Nadella: Women paid equally at Microsoft, but there's work to be done

CEO Satya Nadella (right) attempts to make amends

Microsoft CEO Satya Nadella found himself in boiling water last week when he suggested women shouldn't ask for raises and instead trust in karma that equal pay would come their way. He's spent the subsequent days trying to make amends for his remarks, and today during an event focused on the cloud he once again addressed the seething issue.

During a Q&A session following revelations on Azure, Nadella called the last week "a humbling and learning experience for me."

He said at Microsoft, women and men are paid equally for equal work. However, where he sees a need for improvement is in making sure there are equal opportunities for women to be hired for equal work, and he said Microsoft will "continue to work as a company to make progress" in that area.

When asked what concrete steps Microsoft is taking to achieve a more gender-balanced workforce, especially in engineering, Nadella pointed to mentoring and "returnship," or making it easier for women to come back to work after taking time off. While he pointed to executives like Julie Larson-Green (chief experience officer of Microsoft's "My Life & Work" team) and Bonnie Ross (head of 343 Studios, makers of Halo) as women who hold senior engineering positions, Nadella assured Microsoft is actively seeking ways to bring more women into its workforce.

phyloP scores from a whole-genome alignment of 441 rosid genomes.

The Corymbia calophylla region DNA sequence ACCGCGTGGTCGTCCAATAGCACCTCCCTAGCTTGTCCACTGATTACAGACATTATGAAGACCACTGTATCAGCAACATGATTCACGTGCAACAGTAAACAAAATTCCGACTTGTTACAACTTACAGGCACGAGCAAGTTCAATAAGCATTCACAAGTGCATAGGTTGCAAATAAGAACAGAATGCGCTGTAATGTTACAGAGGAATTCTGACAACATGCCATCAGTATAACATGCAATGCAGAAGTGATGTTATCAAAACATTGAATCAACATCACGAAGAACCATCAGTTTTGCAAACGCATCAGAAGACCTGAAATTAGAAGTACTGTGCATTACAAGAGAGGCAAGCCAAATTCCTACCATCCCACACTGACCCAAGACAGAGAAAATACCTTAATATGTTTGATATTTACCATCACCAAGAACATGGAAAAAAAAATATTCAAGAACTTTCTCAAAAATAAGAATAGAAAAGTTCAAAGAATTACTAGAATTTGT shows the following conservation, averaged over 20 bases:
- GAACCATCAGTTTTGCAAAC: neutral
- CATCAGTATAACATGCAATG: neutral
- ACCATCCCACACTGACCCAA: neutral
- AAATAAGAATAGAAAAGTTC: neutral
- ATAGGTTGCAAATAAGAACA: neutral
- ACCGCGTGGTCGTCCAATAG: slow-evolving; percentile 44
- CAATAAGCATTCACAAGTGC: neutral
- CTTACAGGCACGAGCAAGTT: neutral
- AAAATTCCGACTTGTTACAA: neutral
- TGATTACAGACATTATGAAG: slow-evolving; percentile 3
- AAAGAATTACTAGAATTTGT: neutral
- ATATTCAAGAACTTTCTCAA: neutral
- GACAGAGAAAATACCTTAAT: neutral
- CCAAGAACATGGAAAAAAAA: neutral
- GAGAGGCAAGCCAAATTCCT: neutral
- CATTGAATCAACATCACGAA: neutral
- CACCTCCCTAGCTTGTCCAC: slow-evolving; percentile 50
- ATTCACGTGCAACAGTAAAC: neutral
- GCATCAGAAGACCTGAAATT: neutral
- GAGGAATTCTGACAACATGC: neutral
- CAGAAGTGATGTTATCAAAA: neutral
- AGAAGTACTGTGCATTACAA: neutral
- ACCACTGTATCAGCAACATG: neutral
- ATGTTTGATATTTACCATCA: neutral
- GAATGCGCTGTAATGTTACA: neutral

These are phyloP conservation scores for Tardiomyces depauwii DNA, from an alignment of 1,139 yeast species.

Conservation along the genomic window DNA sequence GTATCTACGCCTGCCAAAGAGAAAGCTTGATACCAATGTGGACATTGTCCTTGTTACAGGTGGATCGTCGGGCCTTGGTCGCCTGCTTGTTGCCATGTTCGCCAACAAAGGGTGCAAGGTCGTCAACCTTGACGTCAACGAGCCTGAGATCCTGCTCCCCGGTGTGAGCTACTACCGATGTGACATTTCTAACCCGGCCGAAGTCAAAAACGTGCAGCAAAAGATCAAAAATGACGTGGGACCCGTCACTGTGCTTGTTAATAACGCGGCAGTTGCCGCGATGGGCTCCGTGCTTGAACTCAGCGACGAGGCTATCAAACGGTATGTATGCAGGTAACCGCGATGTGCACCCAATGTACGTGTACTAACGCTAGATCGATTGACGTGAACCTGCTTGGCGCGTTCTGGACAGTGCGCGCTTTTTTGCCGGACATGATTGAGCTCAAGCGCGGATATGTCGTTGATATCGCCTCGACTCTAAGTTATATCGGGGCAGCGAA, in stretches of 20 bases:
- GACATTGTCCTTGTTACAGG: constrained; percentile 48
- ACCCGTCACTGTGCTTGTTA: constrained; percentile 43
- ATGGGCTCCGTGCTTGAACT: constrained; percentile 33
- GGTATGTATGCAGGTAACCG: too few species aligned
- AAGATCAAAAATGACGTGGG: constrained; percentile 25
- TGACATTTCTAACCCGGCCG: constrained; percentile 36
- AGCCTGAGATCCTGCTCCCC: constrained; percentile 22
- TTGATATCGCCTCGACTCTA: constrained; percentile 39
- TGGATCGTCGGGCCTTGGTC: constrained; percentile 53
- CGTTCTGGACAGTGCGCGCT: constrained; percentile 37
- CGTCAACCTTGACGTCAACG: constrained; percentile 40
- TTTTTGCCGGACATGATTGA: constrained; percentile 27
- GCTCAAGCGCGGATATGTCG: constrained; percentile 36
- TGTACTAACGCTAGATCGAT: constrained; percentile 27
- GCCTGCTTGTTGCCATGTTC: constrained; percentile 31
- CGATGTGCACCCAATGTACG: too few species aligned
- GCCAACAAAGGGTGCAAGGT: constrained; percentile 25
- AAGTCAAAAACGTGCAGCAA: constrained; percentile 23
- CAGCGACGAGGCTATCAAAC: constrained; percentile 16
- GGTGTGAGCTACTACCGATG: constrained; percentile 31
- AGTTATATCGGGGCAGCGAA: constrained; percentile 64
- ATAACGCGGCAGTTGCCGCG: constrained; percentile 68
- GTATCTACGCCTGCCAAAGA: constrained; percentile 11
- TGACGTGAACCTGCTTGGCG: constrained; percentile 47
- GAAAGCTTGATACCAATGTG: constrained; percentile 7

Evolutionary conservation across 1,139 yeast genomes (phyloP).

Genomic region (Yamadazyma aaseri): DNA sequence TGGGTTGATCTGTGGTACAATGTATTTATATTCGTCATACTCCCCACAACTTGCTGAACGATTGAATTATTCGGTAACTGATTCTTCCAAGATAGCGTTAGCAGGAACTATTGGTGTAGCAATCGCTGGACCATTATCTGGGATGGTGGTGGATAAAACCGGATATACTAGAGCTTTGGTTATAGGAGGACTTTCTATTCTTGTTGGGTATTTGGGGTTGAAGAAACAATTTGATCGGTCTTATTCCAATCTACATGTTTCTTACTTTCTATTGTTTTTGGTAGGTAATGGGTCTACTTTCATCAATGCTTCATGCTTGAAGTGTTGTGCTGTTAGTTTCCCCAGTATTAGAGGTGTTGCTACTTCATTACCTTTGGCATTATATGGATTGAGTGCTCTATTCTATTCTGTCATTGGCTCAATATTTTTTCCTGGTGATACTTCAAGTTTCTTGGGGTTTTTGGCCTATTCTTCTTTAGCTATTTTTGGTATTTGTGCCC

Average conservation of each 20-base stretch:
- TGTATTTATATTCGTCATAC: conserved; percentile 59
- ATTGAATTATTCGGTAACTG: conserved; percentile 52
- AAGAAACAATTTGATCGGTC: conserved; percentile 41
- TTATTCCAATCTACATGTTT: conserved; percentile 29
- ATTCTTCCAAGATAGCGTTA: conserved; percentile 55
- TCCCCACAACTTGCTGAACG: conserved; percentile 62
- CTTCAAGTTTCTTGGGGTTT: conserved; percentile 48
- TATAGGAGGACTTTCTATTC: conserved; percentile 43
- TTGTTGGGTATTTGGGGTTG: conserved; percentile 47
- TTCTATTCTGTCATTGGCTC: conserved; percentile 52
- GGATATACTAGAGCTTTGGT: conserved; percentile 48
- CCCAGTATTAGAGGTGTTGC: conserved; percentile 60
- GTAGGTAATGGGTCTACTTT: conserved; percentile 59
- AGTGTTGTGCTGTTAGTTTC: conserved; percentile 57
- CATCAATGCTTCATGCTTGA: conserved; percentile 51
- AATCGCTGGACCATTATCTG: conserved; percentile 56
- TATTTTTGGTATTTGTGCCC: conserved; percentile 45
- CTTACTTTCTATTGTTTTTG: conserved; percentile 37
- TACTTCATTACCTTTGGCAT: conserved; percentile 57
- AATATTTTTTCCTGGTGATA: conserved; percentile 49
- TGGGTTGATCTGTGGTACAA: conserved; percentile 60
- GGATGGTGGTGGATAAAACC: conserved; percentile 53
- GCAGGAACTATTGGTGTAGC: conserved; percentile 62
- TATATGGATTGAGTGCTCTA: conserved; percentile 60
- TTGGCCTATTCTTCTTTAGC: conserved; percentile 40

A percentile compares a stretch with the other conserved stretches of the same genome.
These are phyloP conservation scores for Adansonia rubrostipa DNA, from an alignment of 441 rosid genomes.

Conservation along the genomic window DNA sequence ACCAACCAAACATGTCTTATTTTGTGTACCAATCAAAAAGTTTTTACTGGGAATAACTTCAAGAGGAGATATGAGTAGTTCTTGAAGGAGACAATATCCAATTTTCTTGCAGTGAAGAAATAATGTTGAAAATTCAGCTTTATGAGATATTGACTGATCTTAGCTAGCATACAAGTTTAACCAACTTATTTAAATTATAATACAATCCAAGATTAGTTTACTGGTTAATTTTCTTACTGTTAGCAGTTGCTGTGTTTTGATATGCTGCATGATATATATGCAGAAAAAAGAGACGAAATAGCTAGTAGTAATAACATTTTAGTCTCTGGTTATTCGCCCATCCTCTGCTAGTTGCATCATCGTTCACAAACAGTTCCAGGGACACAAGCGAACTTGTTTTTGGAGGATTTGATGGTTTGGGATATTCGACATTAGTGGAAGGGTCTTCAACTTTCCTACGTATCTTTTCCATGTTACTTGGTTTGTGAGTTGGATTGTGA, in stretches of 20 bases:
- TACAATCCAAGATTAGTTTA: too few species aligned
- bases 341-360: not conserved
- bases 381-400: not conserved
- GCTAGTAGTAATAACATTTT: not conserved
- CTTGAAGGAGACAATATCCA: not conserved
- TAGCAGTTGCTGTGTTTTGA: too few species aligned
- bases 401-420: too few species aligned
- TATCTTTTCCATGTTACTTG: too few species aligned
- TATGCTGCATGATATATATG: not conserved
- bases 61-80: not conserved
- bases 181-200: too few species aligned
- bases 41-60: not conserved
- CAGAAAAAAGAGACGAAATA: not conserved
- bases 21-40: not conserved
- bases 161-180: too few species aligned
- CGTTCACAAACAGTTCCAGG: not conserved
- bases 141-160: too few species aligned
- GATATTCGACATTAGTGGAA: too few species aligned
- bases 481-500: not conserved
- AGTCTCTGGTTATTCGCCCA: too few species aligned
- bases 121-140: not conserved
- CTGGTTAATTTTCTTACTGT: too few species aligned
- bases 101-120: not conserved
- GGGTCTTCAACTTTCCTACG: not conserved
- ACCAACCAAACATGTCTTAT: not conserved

"We have a lot more to do," he said. "We have made some progress, but we need to look at what are the key obstacles."

Michelle Fitzsimmons

Michelle was previously a news editor at TechRadar, leading consumer tech news and reviews. Michelle is now a Content Strategist at Facebook.  A versatile, highly effective content writer and skilled editor with a keen eye for detail, Michelle is a collaborative problem solver and covered everything from smartwatches and microprocessors to VR and self-driving cars.